Author Topic: Epic: A procedurally-generated, open-world fantasy adventure  (Read 19832 times)


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Re: Epic: A procedurally-generated, open-world fantasy adventure
« Reply #15 on: August 27, 2016, 04:13:50 AM »
I like the style and the fact that its hex based, and the fact that it quite clearly has mouse controls.

Embarking on this epic procedural project on your own, and not having ascii graphics will mean this will take you a very long time to complete.
DF has been in active development for over ten years and its only 43% complete.

Good luck!

Im planning on integrating vorbis into dark realms aswell, neat to see we found the same library to be useful, I believe DF also uses vorbis.

Thanks for the reply :)

Epic is sort of a remake of an unfinished game that I used to tinker with a couple years ago. That original game, which I called "WinEpic", had a square-tile based map:
Screenshot here:

I was inspired to go with a hex map because I liked how it worked in Wesnoth, Eador, and AoW3.

I actually started work on the Epic code in March 2016. So it's been about 5 months of development so far. However, a lot of map functions, like the A* pathfinding code and world generation, were copied from WinEpic and adapted to the hex system. That saved me a lot of time vs. doing it all from scratch again.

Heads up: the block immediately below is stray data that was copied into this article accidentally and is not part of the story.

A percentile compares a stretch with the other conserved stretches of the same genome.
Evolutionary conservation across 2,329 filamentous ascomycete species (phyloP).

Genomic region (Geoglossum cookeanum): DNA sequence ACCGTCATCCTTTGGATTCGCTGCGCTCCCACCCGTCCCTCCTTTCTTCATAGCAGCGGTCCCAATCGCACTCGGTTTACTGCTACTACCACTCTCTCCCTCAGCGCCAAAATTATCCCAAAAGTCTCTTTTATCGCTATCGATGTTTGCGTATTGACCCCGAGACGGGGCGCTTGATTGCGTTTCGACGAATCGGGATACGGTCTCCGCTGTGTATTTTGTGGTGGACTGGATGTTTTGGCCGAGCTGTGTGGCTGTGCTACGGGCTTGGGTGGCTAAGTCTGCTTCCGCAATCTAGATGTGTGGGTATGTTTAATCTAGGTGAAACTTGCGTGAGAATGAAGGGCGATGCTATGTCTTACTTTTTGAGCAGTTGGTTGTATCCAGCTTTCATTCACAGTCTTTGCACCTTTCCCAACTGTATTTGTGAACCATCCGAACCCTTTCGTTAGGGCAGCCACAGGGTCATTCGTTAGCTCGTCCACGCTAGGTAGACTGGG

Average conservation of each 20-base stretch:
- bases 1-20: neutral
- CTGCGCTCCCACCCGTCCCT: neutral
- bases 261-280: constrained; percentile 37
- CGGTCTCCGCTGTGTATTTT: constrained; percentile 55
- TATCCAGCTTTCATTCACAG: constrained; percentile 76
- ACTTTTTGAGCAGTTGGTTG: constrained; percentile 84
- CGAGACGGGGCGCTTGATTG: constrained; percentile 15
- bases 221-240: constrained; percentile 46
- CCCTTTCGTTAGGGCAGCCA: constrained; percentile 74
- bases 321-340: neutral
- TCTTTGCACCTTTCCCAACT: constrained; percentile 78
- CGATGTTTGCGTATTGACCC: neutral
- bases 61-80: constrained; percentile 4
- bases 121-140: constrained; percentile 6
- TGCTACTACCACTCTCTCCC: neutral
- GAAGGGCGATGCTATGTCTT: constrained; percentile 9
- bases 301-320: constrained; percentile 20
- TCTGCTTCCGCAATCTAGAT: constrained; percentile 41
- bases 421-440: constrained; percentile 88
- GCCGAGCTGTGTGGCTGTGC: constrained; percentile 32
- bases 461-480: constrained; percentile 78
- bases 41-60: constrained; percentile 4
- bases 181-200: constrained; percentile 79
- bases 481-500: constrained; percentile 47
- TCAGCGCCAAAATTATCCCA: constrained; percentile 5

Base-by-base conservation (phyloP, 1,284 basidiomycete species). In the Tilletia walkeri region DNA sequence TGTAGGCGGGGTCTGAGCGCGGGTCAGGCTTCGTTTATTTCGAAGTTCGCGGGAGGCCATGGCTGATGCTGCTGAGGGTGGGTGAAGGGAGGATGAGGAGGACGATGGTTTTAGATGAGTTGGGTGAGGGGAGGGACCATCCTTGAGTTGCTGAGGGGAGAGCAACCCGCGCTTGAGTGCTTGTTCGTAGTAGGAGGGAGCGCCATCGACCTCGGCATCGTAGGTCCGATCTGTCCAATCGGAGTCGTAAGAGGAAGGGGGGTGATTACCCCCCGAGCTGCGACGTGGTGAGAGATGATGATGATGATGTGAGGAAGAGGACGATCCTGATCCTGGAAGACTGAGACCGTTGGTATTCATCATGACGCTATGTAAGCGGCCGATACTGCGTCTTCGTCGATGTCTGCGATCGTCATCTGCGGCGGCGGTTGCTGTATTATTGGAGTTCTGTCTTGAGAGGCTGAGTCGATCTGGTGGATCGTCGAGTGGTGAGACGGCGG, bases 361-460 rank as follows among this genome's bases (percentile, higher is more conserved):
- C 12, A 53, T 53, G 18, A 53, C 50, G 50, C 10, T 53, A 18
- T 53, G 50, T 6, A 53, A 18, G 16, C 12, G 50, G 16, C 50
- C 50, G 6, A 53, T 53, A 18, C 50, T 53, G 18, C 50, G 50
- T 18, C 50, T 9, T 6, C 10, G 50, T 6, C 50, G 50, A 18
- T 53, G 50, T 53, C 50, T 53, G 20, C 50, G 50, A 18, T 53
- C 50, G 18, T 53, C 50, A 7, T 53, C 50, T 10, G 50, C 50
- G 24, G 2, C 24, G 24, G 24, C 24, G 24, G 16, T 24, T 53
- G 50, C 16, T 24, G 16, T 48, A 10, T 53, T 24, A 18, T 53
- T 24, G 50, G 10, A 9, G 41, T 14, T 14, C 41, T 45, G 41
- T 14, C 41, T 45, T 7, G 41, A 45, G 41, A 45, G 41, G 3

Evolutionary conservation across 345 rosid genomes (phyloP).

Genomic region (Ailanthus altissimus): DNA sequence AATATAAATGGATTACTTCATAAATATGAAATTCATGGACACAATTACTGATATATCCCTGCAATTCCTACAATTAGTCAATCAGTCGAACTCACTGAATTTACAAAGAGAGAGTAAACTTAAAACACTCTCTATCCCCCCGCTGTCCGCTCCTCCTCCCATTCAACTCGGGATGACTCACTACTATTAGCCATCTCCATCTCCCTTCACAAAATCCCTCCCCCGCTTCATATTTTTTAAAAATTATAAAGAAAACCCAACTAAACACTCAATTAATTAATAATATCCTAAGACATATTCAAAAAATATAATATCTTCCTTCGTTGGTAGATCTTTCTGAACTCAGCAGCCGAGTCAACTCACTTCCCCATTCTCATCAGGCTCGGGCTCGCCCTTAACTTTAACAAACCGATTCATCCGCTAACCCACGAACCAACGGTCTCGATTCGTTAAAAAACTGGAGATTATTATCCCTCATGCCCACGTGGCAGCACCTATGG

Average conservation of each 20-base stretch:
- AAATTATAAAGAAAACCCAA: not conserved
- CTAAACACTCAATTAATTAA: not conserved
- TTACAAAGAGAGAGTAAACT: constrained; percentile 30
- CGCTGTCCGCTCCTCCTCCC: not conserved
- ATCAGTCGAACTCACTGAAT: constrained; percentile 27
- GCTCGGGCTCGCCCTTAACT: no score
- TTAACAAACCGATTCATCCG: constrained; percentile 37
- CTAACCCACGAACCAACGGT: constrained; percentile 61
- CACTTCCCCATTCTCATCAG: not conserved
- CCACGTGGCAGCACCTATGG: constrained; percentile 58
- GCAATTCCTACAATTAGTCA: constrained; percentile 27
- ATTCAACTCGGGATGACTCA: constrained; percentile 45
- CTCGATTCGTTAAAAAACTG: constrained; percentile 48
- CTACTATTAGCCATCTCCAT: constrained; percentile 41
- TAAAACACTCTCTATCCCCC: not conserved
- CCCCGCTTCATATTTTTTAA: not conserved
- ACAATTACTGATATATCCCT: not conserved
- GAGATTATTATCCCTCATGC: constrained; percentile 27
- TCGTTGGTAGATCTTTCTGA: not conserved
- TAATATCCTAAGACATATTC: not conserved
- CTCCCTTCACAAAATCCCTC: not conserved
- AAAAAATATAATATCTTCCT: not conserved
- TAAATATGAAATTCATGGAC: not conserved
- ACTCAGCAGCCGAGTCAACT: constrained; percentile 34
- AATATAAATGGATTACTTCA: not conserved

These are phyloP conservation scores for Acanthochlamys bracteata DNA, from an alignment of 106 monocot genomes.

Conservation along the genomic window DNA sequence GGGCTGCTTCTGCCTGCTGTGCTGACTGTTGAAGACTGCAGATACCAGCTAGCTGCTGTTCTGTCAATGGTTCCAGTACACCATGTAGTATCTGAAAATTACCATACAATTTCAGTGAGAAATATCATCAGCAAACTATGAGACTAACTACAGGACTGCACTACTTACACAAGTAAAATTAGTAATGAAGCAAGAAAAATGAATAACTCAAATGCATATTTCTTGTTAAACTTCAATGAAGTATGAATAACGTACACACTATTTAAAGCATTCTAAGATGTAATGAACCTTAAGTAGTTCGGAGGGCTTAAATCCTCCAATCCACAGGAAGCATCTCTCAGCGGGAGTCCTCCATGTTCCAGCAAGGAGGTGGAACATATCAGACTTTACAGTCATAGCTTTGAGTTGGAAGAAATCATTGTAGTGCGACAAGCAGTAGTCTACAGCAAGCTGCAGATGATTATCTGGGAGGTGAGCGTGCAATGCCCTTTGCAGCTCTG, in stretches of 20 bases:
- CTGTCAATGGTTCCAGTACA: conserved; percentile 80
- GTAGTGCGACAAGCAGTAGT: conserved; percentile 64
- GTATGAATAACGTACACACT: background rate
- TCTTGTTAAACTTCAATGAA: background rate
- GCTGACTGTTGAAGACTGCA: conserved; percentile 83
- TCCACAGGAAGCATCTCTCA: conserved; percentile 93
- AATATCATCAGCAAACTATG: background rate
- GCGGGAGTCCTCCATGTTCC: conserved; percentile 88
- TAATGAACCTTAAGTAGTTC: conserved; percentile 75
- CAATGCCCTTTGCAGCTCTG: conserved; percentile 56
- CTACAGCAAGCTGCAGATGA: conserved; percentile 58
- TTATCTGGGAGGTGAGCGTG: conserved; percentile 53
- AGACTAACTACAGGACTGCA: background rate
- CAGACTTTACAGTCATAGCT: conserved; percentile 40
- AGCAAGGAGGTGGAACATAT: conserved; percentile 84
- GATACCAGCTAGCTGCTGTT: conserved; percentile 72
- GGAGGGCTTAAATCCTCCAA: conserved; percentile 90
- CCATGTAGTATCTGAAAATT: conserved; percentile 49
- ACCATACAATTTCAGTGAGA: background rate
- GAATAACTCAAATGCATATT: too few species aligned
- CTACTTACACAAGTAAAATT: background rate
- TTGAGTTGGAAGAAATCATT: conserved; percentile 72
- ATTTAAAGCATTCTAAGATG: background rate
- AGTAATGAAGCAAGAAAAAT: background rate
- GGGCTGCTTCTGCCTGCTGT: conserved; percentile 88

I don't know how long it will take me to "finish" the game, or if there will even be an official "finished" state. My current plan is to develop the interface, core components, and features within a year or two; and then to continue adding new content indefinitely (units, items, abilities, factions, quests, etc.), at regular intervals. I'd like it to eventually have an enormous amount of content.

The original size of this download with WAV files was over 400MB. I was thinking about doing MP3; but after doing a little research, it seemed like Ogg/Vorbis was a better choice. There is no noticeable loss of sound quality, but the download is now only 25MB! I'm pretty happy with that :)
-Sir Donuel the Daring